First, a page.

Cooking on vacation can be a challenge. Even if the place has a nice kitchen, you’re not necessarily going to have the staples you have at home. If you’re lucky, the owners spend time there and cook a lot themselves, so they’ll have a good supply and don’t mind your using them. Or, since most people who buy staples on vacation leave them in the house, you could end up staying after someone who just had to whip up lovely meals.
But most of the time that’s not the case. By the time you read this, Cy and I will be in Provincetown, our 14th trip up together (and Cy has been going even longer than that). The first half-dozen years we went, we stayed in a big house with friends and the kitchen had lots of equipment and staples. So we made lots of fun meals and had a great time entertaining, which we love to do.
Since 2008, though, we’ve been renting various smaller places on our own. While the kitchens aren’t exactly just afterthoughts, there’s usually not a whole lot there. And the food supplies left behind are downright puzzling. Why in the world are there always multiple jars of crushed red pepper flakes? And more than one bottle of cider vinegar? There also seems to be a bottle of pancake syrup every year. Not maple syrup, but Log Cabin and such. (No evidence of pancake mix or Bisquick, though.) And if there’s a blender or a food processor, it’s definitely seen better days — some kitchens look like everything came from the Island of Misfit Toys.
Still, we like to entertain even in less-than-ideal conditions and even make some of the food, so I’ve had to think of recipes that don’t require specialized equipment or lots of ingredients. The two that have worked out best over the years are tarts or pizza, made with frozen puff pastry or pizza dough from a local pizza place. You can make the Tomato Tart with Cheese and Pizza à la Pissaladière (a fancy name for cooked onions with other things like olives and capers) with about a half hour of prep time, and produce something tasty for guests or an easy dinner for yourselves in an hour. And they’re not just “good enough for an afterthought kitchen” kind of recipes — they’re definitely things you’d be happy to make at home.
I’ve posted these recipes before, but I’ve developed a few shortcuts and tips since then after making them in various rental kitchens. The idea is to use what you can find around and don’t worry too much about things you don’t have or can’t easily get. The recipes are pretty forgiving, and they’ll be delicious (almost) no matter what you do with them.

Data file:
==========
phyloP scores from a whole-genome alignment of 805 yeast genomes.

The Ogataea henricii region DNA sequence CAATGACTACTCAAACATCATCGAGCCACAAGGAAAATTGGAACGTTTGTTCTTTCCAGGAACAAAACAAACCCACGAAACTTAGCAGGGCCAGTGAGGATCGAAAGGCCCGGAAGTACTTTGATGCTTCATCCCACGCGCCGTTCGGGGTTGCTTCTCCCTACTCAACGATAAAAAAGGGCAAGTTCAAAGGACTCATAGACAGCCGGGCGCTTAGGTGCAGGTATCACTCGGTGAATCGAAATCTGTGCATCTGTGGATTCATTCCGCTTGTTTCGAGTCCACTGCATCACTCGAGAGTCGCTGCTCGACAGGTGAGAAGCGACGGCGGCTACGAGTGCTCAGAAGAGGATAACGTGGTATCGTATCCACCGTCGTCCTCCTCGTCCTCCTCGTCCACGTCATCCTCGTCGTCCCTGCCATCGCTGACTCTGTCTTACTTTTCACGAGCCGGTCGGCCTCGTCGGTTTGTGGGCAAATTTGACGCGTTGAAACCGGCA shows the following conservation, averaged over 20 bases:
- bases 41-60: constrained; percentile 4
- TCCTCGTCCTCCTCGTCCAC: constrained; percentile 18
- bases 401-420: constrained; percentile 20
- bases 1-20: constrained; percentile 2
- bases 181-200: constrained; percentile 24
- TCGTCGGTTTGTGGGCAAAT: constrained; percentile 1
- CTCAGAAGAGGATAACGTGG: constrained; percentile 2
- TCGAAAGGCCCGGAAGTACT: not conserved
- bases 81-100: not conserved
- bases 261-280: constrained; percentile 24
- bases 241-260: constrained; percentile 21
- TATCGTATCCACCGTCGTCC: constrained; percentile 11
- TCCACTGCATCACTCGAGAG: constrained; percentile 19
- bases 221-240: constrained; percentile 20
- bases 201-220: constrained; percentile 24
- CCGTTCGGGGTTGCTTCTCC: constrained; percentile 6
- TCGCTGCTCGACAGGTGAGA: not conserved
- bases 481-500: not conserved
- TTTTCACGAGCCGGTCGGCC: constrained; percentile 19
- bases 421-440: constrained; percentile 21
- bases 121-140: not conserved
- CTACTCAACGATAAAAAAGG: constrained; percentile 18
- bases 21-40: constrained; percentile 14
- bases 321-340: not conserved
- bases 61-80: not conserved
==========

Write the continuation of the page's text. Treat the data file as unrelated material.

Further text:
As I mentioned before, you can make them with pizza dough or puff pastry. If you’re looking to make one of each and the local grocery store has puff pastry, it’s a good way to go, since frozen puff pastry comes two sheets to a box. And the look of puff-pastry tarts can’t be beat. If you think ahead, put the puff pastry sheets in the fridge the night before you want to use them to thaw. But if you forget or don’t get a chance, just unwrap them and let them sit on the counter until you can unfold them, usually about a half hour. This gives you time to prep the other ingredients.
If you can’t find puff pastry, then stop at a pizza place and ask for enough dough for a large pizza. (They’re usually happy to sell you pizza dough.) Don’t worry about not having flour for rolling — it works just as well just to oil a baking sheet and press the pizza dough into the right size right on the oiled surface. In fact, it actually works better than rolling on flour. And if you’d still like to roll the dough, use a wine bottle as a rolling pin. If your rental kitchen doesn’t have baking sheets, buy the disposable foil ones, or just use two layers of foil as the sheet, fold up the ends so you can grab them, and put the foil right on the oven rack to bake.
Grocery stores have a lot more things like fresh herbs these days, but if you’re going to a store without them, don’t worry. You can use dried herbs, and they may even already be in your rental kitchen. But if they’re not, buy a little jar of Italian seasoning (and leave what you don’t use for the next renter). For the tomato tart, mix about a teaspoon of the seasoning with a little olive oil (I haven’t yet seen a rental kitchen that didn’t have olive oil in the cupboard), and use that to drizzle the top before you bake it. For the onion tart, you can mix the herbs right in as you cook the onions.
And as for cheese, olives, capers, etc, use what you can find. If your grocery store has an olive bar, you can buy just what you need. Otherwise you can leave them out. I have made these tarts with pre-shredded cheese (Sargento brand is good, I’ve used their Asiago blend and it’s tasty), and even pre-sliced Swiss cheese that I cut into little bits.
If you want to read more about the recipes and the background for them, you can take a look at the original posts I wrote with them. The tomato tart recipe was one Cy and I had while visiting French friends. And the Pissaladière is based on a pizza we had in a small village where practically everyone town gathers to eat pizza and drink local wine on Sunday nights. That’s part of what makes them perfect vacation fare.
The tarts go with nearly any wine, as long as it’s not too oaky. If you’re looking for something, try the Tradition Côtes du Ventoux Red, White, or Rosé from Cave la Romaine. At $10 a bottle, they’re great for entertaining, and they’re fresh and tasty, whether on vacation or not.
PS: I made both the tarts for a cocktail party yesterday — photos below.